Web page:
A real-time general dealer

Brothers Yagyah and Elyaas Karbelkar in one of the plumbing aisles at the Blou Winkel.

It’s a landmark on Old Paarl Road. Painted in a distinctive royal blue, with a large parking lot skirting the premises, people come from far and wide to seek motor spares, plumbing items, hardware goods, gas supplies, bicycle spares and more.

And like many stores that started off as a general dealer, the Blou Winkel has a colourful history.

Abdurahman Karbelkar and his family were some of the last residents to leave District Six in apartheid’s forced removals which started in 1966. They relocated from Asperling Street opposite the Moravian Church to Paarl where they set up a shop in 1973, similar to what they had had in District Six.

Mr Karbelkar left his native India, where he had lived in the southern town of Rajwadi, to seek a better life in South Africa in the earlier part of the 20th century.

In 1979, the family moved again, this time to Kraaifontein, where a small blue house on Old Paarl Road provided the location of what is today the bustling store, which was rebuilt in 2001.

In the old days, as paintings and photographs attest, it was a typical general dealer store with a shop on the left and the house where the family lived on the right-hand side facing the road, which remains a major thoroughfare interlinking the northern suburbs and leading to the winelands.

Today the shop takes up a whole block, and as we sit in the office at the back, packed with neatly-labelled administrative files and ledgers, sons Yagyah, 42, and Elyaas Karbelkar, 38, attribute much of its expansion to the fact that their late father “never liked to say no to a client”.

“As a general dealer, people would come in asking for anything from bicycle tubes to plumbing parts,” says Yagyah.

And so grew the list of dozens and dozens of stocked items, to thousands upon thousands, which today fill the capacious shelves of 12 long aisles as Yagyah and Elyaas keep up the tradition of “never letting a customer down”.

Elyaas adds, “We haven’t really sat down and counted everything since our last stocktaking a year ago and that took a week when all 20 of our workers and extra staff undertook an intensive stock take”.

Still trading in the same way as general dealers did in the old days, customers stand in front of a long counter and put in their requests. Shop assistants mark down their requests and source the items from the dedicated aisles and then ring up the sales which are double checked at the exit.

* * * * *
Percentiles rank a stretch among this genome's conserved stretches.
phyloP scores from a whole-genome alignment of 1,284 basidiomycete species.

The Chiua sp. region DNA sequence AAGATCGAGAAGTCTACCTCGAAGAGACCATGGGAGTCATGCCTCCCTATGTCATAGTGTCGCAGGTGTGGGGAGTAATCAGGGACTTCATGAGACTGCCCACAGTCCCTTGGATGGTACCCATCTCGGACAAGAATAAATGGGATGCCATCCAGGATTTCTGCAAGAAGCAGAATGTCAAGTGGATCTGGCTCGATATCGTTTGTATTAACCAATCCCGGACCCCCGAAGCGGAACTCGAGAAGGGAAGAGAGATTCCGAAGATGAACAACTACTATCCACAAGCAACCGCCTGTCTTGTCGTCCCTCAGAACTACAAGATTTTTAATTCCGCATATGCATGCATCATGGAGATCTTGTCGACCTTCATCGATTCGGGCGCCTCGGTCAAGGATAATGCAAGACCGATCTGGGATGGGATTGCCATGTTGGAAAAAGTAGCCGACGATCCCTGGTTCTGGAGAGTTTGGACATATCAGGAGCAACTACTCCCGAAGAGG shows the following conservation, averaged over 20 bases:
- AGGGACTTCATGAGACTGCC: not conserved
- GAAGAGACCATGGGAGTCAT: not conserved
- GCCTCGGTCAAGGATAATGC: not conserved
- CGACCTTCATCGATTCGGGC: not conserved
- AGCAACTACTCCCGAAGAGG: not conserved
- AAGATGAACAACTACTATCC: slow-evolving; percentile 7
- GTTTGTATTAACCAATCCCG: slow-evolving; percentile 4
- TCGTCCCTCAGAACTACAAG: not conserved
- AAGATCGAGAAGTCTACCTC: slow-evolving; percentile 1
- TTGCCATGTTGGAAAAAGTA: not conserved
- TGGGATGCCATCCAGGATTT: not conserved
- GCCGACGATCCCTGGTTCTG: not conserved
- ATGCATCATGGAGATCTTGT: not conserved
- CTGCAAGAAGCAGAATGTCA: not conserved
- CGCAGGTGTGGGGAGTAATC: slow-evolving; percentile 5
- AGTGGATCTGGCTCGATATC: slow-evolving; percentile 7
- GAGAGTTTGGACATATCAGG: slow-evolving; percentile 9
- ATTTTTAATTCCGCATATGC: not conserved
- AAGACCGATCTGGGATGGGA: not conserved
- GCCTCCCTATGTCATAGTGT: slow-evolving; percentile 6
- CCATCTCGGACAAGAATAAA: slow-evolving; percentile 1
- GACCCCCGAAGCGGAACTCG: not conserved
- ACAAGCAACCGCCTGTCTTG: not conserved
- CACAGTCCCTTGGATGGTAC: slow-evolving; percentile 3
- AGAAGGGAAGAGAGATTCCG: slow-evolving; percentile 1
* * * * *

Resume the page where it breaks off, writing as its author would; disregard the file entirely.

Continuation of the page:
“We both love cars and so became specialists in stocking car parts,” says Elyaas.

In the store, you’ll find anything from window winders for old Toyota Corolla models dating back to the 1980s and 1990s, to manifold gaskets, to shock absorbers, ball joints, car lights and brake pads to items associated with “tune ups”.

The store is open seven days a week, for 12 hours a day except for Sundays, when it closes at 1pm, and Yagyah says they always try to help customers in getting hard-to-find spares. “It can be very daunting – sometimes a challenge – to find the part, but it’s very gratifying to be able to solve people’s problems.”

While the immediate community makes up a large part of those filling the store, the brothers say their client base spreads from Gordon’s Bay to Melkbosstrand to Paarl to Strand.

With the mind-boggling array of items in stock, which also includes a small selection of fresh produce and refreshments and a few takeaways, the pair say they are streamlining their listings of goods and soon it will all become computerised.

“While the recipe to our success has been that we haven’t separated any of the entities, so that we appeal to a wide client base, we are busy with upgrades to become more efficient so that it becomes a computer-oriented point of sale.”

As I take my leave, the brothers get philosophical as they talk about their “calling”.

The say they both studied elsewhere but growing up in the shop, “our minds were always in the business”, as Elyaas recalls.

“We are both passionate about this place,” he says, to which Yagyah adds, “You need to know what you want from life.You may as well be a fantastic retailer than be something half-baked.

“Having the connection to people and being able to please them is fantastic”.